Hard plastics are predominantly bulkier type items like storage boxes, kids toys, garden furniture, plant pots etc. Below is a briefing from the Council on the problems it faces recycling them.
Question (1) – Why has the Council stopped accepting “hard plastic” as a recycling stream?
Answer (1) – There are significant challenges with recycling hard plastics and the Council has been unable to find a reprocessing contractor willing to accept these materials. The hard plastic containers which had been located at Seafield and Bankhead Recycling Centres were removed over the course of December 2019 to January 2020. The hard-plastic container at Craigmillar Recycling Centre will be removed shortly. This issue is not unique to Edinburgh and other local authorities have made similar changes as a result of the difficulties in reprocessing hard plastics.
Question (2) – What implication does this have for plastic recycling for kerb side and communal bin collections?
Answer (2) – None. Whilst the council has in place various collection systems which directly collect materials for recycling or which otherwise divert materials, it is not always directly involved in selling to end use markets. Hard plastics are not collected as part of the kerbside or communal waste collection service. Until recently, hard plastics could only be recycled at the Household Waste Recycling Centres, where it would then go on to a reprocessor contractor who would clean and shred to sell as raw material. Hard plastics can still be put into general waste and will be converted into energy at our Millerhill Site.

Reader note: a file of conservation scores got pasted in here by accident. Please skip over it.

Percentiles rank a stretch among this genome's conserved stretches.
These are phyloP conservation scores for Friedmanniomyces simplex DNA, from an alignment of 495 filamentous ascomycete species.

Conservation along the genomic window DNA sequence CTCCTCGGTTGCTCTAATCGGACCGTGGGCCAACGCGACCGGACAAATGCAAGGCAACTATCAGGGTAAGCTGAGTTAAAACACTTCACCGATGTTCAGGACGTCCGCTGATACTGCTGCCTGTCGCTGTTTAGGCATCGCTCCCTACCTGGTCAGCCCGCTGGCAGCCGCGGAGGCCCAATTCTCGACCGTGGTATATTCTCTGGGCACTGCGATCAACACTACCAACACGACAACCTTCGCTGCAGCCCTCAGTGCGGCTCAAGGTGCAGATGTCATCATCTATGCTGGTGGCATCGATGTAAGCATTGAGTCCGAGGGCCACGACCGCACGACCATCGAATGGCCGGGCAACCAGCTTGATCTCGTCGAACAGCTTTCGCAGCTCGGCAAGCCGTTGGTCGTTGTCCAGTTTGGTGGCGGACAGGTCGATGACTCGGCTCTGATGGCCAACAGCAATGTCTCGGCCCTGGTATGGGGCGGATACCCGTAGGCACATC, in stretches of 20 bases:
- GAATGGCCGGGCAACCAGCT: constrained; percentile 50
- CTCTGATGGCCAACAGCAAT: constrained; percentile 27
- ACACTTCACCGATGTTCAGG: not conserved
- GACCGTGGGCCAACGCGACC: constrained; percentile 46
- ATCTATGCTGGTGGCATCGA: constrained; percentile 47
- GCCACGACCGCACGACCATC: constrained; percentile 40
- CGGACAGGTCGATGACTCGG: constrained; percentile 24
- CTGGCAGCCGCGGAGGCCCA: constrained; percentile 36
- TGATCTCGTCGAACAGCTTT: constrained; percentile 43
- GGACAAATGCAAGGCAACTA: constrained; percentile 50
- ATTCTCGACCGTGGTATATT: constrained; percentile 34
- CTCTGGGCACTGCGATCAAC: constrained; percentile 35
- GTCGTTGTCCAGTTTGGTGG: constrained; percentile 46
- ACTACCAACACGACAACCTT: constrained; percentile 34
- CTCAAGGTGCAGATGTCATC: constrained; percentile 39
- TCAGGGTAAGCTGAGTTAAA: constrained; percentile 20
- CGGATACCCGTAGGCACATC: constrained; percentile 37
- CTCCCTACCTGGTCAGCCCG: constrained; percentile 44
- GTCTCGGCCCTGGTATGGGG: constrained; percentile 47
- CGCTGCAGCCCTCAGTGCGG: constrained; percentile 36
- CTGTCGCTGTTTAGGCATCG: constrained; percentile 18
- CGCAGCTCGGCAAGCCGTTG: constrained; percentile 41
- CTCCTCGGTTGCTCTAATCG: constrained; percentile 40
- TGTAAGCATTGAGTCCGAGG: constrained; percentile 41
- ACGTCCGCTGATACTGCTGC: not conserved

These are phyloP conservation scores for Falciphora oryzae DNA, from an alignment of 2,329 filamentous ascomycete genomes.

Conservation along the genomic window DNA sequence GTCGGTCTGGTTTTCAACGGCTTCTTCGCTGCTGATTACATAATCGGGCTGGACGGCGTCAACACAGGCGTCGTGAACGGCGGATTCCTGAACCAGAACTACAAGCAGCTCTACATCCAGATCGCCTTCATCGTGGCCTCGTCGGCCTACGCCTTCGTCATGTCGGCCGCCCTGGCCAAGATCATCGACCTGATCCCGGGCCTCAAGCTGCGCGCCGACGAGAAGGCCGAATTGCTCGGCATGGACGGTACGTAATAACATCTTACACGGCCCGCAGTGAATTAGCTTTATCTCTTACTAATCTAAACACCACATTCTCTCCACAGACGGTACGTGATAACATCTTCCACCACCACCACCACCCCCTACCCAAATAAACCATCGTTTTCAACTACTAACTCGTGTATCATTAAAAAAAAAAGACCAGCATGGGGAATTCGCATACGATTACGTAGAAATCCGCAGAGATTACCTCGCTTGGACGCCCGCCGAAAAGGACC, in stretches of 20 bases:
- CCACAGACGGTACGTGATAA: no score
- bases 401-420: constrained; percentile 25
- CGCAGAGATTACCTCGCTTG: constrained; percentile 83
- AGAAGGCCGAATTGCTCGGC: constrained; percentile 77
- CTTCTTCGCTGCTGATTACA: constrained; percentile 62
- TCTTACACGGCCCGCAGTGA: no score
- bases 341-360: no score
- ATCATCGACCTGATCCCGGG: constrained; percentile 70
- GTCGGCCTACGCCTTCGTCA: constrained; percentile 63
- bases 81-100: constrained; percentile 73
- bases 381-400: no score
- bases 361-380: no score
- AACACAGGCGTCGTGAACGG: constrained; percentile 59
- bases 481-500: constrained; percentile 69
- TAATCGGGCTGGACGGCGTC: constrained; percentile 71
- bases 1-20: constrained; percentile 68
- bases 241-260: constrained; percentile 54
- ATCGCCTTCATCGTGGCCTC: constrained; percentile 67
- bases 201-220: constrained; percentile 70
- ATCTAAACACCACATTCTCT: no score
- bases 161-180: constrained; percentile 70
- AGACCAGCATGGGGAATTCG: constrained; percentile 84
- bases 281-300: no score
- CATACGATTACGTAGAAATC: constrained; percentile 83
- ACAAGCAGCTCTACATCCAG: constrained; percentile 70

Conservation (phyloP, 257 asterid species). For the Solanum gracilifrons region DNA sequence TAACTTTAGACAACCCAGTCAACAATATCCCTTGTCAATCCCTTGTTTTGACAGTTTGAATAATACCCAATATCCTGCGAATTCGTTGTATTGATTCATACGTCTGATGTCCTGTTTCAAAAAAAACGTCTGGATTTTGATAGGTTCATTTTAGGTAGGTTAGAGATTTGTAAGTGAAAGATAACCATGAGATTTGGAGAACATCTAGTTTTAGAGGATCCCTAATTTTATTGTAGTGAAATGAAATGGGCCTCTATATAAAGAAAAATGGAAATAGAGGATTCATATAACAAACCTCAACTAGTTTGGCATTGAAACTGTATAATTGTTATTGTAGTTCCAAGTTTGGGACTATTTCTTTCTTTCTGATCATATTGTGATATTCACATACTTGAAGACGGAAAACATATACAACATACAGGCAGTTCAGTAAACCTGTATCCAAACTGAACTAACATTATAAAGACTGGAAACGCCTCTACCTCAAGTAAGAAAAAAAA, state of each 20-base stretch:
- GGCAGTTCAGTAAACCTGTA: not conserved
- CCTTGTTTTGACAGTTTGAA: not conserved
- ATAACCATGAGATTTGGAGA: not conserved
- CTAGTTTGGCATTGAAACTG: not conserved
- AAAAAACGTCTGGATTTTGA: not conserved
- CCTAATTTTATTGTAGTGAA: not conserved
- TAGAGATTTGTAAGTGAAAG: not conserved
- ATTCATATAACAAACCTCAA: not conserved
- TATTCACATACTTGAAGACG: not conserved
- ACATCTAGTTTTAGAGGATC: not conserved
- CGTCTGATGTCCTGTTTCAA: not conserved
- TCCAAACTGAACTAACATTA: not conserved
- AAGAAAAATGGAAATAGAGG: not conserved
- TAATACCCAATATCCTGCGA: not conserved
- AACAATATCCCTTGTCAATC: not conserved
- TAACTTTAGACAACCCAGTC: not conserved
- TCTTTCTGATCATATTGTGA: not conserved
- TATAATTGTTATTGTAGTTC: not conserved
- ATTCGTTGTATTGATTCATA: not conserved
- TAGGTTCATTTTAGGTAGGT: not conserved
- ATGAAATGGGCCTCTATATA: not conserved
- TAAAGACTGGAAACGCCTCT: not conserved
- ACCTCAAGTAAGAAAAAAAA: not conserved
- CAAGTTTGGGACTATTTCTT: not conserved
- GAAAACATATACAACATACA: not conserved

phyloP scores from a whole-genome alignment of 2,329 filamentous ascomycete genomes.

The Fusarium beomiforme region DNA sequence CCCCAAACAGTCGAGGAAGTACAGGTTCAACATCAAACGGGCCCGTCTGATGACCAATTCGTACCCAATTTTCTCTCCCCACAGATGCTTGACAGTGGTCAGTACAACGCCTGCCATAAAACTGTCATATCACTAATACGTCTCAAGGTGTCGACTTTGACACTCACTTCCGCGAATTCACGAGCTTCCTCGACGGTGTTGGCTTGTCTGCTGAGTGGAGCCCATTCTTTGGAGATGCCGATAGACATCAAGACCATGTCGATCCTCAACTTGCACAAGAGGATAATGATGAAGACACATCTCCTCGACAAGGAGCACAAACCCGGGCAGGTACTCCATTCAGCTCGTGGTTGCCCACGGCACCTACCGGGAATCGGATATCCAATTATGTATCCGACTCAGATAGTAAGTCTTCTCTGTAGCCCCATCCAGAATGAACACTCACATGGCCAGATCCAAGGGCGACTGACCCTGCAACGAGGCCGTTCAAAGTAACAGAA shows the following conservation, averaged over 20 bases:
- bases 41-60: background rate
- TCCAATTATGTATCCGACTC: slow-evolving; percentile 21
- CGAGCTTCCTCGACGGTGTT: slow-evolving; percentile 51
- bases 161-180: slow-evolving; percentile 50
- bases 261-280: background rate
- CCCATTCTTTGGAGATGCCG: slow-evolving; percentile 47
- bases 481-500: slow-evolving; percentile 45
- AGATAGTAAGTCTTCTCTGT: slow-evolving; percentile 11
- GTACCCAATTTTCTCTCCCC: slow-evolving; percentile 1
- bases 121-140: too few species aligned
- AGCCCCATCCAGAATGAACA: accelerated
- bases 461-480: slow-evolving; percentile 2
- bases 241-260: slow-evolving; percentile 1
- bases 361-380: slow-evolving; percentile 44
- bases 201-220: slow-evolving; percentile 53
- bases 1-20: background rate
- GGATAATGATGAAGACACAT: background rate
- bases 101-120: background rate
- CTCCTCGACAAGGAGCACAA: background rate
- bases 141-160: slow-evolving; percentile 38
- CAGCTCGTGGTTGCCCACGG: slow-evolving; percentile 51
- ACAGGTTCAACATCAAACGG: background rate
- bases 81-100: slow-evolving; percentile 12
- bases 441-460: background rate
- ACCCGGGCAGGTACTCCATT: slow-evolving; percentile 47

Question (3) – What steps are being taken to increase the possibilities for plastic recycling for the Edinburgh public?
Answer (3) – Markets for plastics are ever changing. Council currently uses a contract which covers dry mixed materials and we encourage plastics recycling such as bottles or milk cartons. The Council will continue to monitor the demand for all plastics and will reintroduce containers in Household Waste Recycling Centres if there is demand for hard plastics and options for reprocessing become available. In addition:
- A Council officer will attend a meeting in February on an innovative scheme for recycling hard plastic materials, based in Perthshire. At present, there is no guarantee that this scheme will progress to market or that an outlet will be secured but progress will continue to be monitored;
- A procurement exercise is currently underway to secure a new supplier for dry mix recycling (i.e. plastics that are disposed of in green bins). The successful tenderer will be expected to maximise recycling all dry mixed recycling materials; and
- A campaign to improve the quality of the plastics which can be recycled (e.g. reducing the plastic materials which are deposited for recycling, but which are contaminated by food) is planned.